Every guitarist needs a great wah pedal. But just like one's "wah face," each player's wah preferences are equally unique. Dave Friedman knows this as well as anyone, which is why his Gold-72 wah pedal gives you a ton of customization options not usually associated with your average wah. Nick Jennison tells us more.
There's something about a great wah that's hard to beat. While it's easy to laugh these deceptively simple pedals off as one-trick ponies, I'd argue there's no single pedal that connects the player more personally to the sound it makes than a wah, because you're controlling the sound yourself with your foot (well, I assume you're using your foot - unless you're being really experimental!). Besides, nobody ever made a "modulated delay" face…
Friedman's Gold-72 "No More Tears" wah, like the majority of their modded-Marshall-inspired amp designs, harkens back to a golden era in rock guitar where the likes of Eddie Van Halen, Randy Rhoads and George Lynch ruled the roost. Like so many of Dave Friedman's designs, it serves up classic, time-tested tones with modern build quality and reliability.
Build quality, weight and feel are important qualities in any pedal, but in a wah these qualities are make-or-break. Under the foot, the Gold-72 feels very positive, with an even tension across the sweep and the right amount of weight to keep the pedal planted during more histrionic moments. I'm a pretty large human, so I tend to prefer a stiffer treadle feel, and this was easy to achieve with the tension adjustment screw.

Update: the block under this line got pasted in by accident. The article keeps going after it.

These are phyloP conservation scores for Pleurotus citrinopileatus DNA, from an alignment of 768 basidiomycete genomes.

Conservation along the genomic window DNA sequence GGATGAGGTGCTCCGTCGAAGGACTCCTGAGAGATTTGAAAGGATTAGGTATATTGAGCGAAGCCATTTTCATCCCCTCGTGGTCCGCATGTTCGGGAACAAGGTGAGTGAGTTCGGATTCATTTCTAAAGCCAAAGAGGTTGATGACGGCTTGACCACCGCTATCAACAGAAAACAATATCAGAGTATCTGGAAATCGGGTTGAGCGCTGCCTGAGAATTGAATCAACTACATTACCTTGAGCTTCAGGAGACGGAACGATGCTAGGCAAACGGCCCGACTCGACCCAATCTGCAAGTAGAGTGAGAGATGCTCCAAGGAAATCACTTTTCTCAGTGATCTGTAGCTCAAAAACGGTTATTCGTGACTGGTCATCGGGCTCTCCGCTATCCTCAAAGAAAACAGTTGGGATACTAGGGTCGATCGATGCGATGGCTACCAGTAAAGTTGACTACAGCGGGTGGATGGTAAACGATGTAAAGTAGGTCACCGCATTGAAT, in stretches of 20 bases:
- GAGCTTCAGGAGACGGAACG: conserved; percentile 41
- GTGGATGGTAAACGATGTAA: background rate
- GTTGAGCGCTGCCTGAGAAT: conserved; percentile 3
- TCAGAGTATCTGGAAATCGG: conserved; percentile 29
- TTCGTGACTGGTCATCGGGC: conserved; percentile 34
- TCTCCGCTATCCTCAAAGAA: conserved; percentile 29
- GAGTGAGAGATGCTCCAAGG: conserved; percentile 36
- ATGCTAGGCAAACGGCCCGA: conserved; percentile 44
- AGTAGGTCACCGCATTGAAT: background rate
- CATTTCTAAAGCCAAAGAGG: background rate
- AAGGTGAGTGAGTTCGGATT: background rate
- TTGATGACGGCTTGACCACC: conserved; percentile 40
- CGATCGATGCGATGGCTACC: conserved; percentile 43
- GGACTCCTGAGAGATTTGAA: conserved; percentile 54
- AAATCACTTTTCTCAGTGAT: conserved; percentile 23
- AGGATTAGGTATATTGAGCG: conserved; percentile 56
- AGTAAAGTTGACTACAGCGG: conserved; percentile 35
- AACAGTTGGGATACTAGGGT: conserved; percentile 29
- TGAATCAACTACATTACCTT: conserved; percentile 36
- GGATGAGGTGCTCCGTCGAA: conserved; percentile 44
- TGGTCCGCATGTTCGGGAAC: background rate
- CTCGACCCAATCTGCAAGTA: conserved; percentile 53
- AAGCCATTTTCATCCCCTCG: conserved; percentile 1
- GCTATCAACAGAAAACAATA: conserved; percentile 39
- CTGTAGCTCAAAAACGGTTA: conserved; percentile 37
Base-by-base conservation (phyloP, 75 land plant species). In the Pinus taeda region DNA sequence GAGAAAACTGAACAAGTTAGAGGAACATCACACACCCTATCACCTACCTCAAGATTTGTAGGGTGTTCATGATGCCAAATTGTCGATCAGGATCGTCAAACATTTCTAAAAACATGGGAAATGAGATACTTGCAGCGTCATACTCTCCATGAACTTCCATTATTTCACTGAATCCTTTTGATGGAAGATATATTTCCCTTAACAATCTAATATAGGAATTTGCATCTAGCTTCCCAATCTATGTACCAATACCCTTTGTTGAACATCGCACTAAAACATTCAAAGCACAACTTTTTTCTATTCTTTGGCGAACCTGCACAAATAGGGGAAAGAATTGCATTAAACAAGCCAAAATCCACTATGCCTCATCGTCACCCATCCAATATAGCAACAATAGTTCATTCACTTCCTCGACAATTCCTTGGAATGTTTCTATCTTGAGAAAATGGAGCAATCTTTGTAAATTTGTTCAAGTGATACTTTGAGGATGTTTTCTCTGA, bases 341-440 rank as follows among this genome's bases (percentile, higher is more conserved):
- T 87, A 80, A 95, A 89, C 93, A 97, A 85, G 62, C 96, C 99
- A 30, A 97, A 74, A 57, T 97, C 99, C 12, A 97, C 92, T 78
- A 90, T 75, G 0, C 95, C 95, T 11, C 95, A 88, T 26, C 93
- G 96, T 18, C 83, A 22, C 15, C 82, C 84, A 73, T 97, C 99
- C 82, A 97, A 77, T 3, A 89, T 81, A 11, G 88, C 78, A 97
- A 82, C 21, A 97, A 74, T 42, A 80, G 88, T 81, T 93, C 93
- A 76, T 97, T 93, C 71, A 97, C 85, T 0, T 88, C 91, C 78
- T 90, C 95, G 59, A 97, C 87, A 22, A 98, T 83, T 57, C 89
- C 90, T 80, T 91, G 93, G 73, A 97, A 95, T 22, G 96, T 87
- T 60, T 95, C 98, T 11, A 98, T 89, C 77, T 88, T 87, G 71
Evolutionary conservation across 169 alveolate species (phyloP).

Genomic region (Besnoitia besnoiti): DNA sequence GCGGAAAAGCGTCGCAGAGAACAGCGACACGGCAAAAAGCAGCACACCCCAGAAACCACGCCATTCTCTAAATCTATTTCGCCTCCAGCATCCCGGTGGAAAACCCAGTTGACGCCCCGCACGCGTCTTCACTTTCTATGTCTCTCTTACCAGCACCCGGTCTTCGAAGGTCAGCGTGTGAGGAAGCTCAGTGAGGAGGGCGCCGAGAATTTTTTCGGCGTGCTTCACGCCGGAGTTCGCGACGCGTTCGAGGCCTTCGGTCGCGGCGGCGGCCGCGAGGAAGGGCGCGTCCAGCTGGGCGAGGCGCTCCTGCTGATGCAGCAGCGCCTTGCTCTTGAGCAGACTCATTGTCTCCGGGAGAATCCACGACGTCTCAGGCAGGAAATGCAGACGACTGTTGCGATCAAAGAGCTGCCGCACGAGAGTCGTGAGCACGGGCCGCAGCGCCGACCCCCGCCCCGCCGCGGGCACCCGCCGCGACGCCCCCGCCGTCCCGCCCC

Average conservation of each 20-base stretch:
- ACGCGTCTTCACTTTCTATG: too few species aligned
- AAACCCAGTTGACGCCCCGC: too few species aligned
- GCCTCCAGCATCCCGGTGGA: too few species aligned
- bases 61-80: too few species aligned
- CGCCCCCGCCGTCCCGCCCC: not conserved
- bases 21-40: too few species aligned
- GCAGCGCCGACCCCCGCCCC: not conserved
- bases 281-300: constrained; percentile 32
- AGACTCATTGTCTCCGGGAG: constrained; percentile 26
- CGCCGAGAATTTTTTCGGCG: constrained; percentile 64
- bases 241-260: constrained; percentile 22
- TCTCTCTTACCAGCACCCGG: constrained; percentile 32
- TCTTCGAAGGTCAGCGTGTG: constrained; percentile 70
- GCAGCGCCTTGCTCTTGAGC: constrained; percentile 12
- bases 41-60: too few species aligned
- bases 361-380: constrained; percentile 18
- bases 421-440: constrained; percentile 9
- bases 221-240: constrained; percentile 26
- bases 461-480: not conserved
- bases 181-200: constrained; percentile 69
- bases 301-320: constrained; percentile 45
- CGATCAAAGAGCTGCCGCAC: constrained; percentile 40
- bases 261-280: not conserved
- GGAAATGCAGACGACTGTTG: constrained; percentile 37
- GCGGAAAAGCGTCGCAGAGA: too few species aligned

Tonally, the Gold-72 is very much a "classic" sounding wah, with a fairly narrow Q and a pronounced resonant peak in all three "sweep" positions. The outer two positions of the sweep switch are notably thicker sounding than the centre, but every setting has a ton of "quack" that's great for car chase funk or Clapton-esque rhythmic rocking. Despite its name, I didn't find any position of the sweep switch to be broad and aggressive enough for Zakk Wylde or Mark Tremonti-inspired tones, but for weeping lead lines, Hendrix-like vocal vibes and Schenker-esque nasal tones in a cocked position, the Gold-72 is excellent.
The simple feature set is actually a bit of a blessing in my opinion, with the only internal switch being a "buffered bypass/true bypass" toggle and the aforementioned sweep switch tucked away under the toe of the treadle. This makes it near-impossible to knock the switch while you're playing, but it does mean you might get grease on your fingers when you change settings if you touch the treadle by accident. Both bypass states sound totally transparent, with none of the "tone suck" exhibited by older wah pedal designs. Unless you're using a very sensitive germanium fuzz/treble booster after your wah, I can't see much reason not to leave the buffer on, but it's nice to have the option.
The Friedman Gold-72 wah is everything you could want in a classic-voiced wah, especially if you lean more towards rock/blues styles. It feels great under the foot, sounds killer and addresses the problems that plague older designs without fundamentally changing the recipe.
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